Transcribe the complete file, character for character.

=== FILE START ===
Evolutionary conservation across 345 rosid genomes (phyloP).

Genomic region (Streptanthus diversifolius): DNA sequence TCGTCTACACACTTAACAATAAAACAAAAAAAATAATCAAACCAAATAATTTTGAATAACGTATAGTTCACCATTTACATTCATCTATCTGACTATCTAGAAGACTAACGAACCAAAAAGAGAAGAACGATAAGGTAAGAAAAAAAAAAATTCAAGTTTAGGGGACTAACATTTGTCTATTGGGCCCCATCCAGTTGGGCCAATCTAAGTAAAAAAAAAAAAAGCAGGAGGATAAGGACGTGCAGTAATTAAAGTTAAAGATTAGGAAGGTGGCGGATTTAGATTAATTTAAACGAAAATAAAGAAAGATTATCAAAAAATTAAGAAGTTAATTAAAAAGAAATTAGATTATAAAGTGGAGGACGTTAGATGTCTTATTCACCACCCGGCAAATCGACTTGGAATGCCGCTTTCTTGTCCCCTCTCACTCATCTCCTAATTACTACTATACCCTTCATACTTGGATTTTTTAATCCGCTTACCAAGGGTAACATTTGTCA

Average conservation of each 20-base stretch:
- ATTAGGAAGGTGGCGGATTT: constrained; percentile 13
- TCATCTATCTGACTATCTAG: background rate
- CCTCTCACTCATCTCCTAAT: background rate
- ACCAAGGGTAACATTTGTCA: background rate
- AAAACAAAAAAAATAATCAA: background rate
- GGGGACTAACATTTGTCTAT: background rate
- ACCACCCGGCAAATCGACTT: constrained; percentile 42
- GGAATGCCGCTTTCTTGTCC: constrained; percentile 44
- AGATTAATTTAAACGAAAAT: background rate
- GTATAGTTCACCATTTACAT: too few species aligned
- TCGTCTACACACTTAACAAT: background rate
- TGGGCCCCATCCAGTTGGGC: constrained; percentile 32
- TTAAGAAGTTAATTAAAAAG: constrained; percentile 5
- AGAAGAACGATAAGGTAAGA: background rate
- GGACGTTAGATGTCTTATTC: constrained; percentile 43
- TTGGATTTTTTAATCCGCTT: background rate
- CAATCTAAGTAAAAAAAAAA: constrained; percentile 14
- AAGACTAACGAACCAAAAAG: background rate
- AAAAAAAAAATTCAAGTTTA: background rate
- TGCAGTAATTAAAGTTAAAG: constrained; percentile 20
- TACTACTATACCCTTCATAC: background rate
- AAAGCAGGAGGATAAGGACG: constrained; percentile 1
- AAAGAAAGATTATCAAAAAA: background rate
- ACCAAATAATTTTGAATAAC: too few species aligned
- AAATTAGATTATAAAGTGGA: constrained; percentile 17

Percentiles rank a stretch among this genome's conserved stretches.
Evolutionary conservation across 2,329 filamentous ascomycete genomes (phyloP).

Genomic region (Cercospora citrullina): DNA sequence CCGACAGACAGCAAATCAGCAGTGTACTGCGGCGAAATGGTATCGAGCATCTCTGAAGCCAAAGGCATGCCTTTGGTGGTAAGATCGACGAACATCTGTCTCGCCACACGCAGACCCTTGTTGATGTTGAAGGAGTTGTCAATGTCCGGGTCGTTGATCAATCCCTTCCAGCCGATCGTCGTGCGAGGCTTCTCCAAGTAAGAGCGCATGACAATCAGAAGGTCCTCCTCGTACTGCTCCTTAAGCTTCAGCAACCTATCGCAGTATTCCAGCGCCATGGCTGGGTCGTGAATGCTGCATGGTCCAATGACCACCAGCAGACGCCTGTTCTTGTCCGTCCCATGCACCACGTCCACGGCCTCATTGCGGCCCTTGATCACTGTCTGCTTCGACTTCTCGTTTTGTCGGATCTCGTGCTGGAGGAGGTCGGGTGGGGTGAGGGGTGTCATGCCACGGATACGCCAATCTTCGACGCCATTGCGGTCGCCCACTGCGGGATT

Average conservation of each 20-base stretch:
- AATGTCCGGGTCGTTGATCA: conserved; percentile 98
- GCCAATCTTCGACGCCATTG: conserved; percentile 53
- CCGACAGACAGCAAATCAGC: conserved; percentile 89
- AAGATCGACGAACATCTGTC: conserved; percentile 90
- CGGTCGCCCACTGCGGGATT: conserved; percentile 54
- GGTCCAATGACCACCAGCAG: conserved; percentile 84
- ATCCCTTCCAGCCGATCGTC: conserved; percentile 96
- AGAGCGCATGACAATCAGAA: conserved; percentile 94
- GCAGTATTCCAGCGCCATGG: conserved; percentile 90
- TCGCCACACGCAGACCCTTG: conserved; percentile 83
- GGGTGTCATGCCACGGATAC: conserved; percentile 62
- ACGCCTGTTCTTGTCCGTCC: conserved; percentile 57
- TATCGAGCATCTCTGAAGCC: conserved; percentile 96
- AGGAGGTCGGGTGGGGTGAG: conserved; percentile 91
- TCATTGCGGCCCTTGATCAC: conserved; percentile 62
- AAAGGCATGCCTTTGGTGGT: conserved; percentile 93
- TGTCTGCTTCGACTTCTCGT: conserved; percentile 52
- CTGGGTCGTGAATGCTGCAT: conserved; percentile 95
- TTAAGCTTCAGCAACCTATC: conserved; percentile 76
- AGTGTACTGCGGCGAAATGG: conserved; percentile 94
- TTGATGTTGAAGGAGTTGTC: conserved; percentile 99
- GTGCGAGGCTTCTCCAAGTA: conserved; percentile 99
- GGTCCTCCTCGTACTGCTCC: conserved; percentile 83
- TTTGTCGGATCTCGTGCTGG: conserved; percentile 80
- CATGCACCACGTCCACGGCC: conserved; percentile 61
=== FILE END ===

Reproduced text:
Evolutionary conservation across 345 rosid genomes (phyloP).

Genomic region (Streptanthus diversifolius): DNA sequence TCGTCTACACACTTAACAATAAAACAAAAAAAATAATCAAACCAAATAATTTTGAATAACGTATAGTTCACCATTTACATTCATCTATCTGACTATCTAGAAGACTAACGAACCAAAAAGAGAAGAACGATAAGGTAAGAAAAAAAAAAATTCAAGTTTAGGGGACTAACATTTGTCTATTGGGCCCCATCCAGTTGGGCCAATCTAAGTAAAAAAAAAAAAAGCAGGAGGATAAGGACGTGCAGTAATTAAAGTTAAAGATTAGGAAGGTGGCGGATTTAGATTAATTTAAACGAAAATAAAGAAAGATTATCAAAAAATTAAGAAGTTAATTAAAAAGAAATTAGATTATAAAGTGGAGGACGTTAGATGTCTTATTCACCACCCGGCAAATCGACTTGGAATGCCGCTTTCTTGTCCCCTCTCACTCATCTCCTAATTACTACTATACCCTTCATACTTGGATTTTTTAATCCGCTTACCAAGGGTAACATTTGTCA

Average conservation of each 20-base stretch:
- ATTAGGAAGGTGGCGGATTT: constrained; percentile 13
- TCATCTATCTGACTATCTAG: background rate
- CCTCTCACTCATCTCCTAAT: background rate
- ACCAAGGGTAACATTTGTCA: background rate
- AAAACAAAAAAAATAATCAA: background rate
- GGGGACTAACATTTGTCTAT: background rate
- ACCACCCGGCAAATCGACTT: constrained; percentile 42
- GGAATGCCGCTTTCTTGTCC: constrained; percentile 44
- AGATTAATTTAAACGAAAAT: background rate
- GTATAGTTCACCATTTACAT: too few species aligned
- TCGTCTACACACTTAACAAT: background rate
- TGGGCCCCATCCAGTTGGGC: constrained; percentile 32
- TTAAGAAGTTAATTAAAAAG: constrained; percentile 5
- AGAAGAACGATAAGGTAAGA: background rate
- GGACGTTAGATGTCTTATTC: constrained; percentile 43
- TTGGATTTTTTAATCCGCTT: background rate
- CAATCTAAGTAAAAAAAAAA: constrained; percentile 14
- AAGACTAACGAACCAAAAAG: background rate
- AAAAAAAAAATTCAAGTTTA: background rate
- TGCAGTAATTAAAGTTAAAG: constrained; percentile 20
- TACTACTATACCCTTCATAC: background rate
- AAAGCAGGAGGATAAGGACG: constrained; percentile 1
- AAAGAAAGATTATCAAAAAA: background rate
- ACCAAATAATTTTGAATAAC: too few species aligned
- AAATTAGATTATAAAGTGGA: constrained; percentile 17

Percentiles rank a stretch among this genome's conserved stretches.
Evolutionary conservation across 2,329 filamentous ascomycete genomes (phyloP).

Genomic region (Cercospora citrullina): DNA sequence CCGACAGACAGCAAATCAGCAGTGTACTGCGGCGAAATGGTATCGAGCATCTCTGAAGCCAAAGGCATGCCTTTGGTGGTAAGATCGACGAACATCTGTCTCGCCACACGCAGACCCTTGTTGATGTTGAAGGAGTTGTCAATGTCCGGGTCGTTGATCAATCCCTTCCAGCCGATCGTCGTGCGAGGCTTCTCCAAGTAAGAGCGCATGACAATCAGAAGGTCCTCCTCGTACTGCTCCTTAAGCTTCAGCAACCTATCGCAGTATTCCAGCGCCATGGCTGGGTCGTGAATGCTGCATGGTCCAATGACCACCAGCAGACGCCTGTTCTTGTCCGTCCCATGCACCACGTCCACGGCCTCATTGCGGCCCTTGATCACTGTCTGCTTCGACTTCTCGTTTTGTCGGATCTCGTGCTGGAGGAGGTCGGGTGGGGTGAGGGGTGTCATGCCACGGATACGCCAATCTTCGACGCCATTGCGGTCGCCCACTGCGGGATT

Average conservation of each 20-base stretch:
- AATGTCCGGGTCGTTGATCA: conserved; percentile 98
- GCCAATCTTCGACGCCATTG: conserved; percentile 53
- CCGACAGACAGCAAATCAGC: conserved; percentile 89
- AAGATCGACGAACATCTGTC: conserved; percentile 90
- CGGTCGCCCACTGCGGGATT: conserved; percentile 54
- GGTCCAATGACCACCAGCAG: conserved; percentile 84
- ATCCCTTCCAGCCGATCGTC: conserved; percentile 96
- AGAGCGCATGACAATCAGAA: conserved; percentile 94
- GCAGTATTCCAGCGCCATGG: conserved; percentile 90
- TCGCCACACGCAGACCCTTG: conserved; percentile 83
- GGGTGTCATGCCACGGATAC: conserved; percentile 62
- ACGCCTGTTCTTGTCCGTCC: conserved; percentile 57
- TATCGAGCATCTCTGAAGCC: conserved; percentile 96
- AGGAGGTCGGGTGGGGTGAG: conserved; percentile 91
- TCATTGCGGCCCTTGATCAC: conserved; percentile 62
- AAAGGCATGCCTTTGGTGGT: conserved; percentile 93
- TGTCTGCTTCGACTTCTCGT: conserved; percentile 52
- CTGGGTCGTGAATGCTGCAT: conserved; percentile 95
- TTAAGCTTCAGCAACCTATC: conserved; percentile 76
- AGTGTACTGCGGCGAAATGG: conserved; percentile 94
- TTGATGTTGAAGGAGTTGTC: conserved; percentile 99
- GTGCGAGGCTTCTCCAAGTA: conserved; percentile 99
- GGTCCTCCTCGTACTGCTCC: conserved; percentile 83
- TTTGTCGGATCTCGTGCTGG: conserved; percentile 80
- CATGCACCACGTCCACGGCC: conserved; percentile 61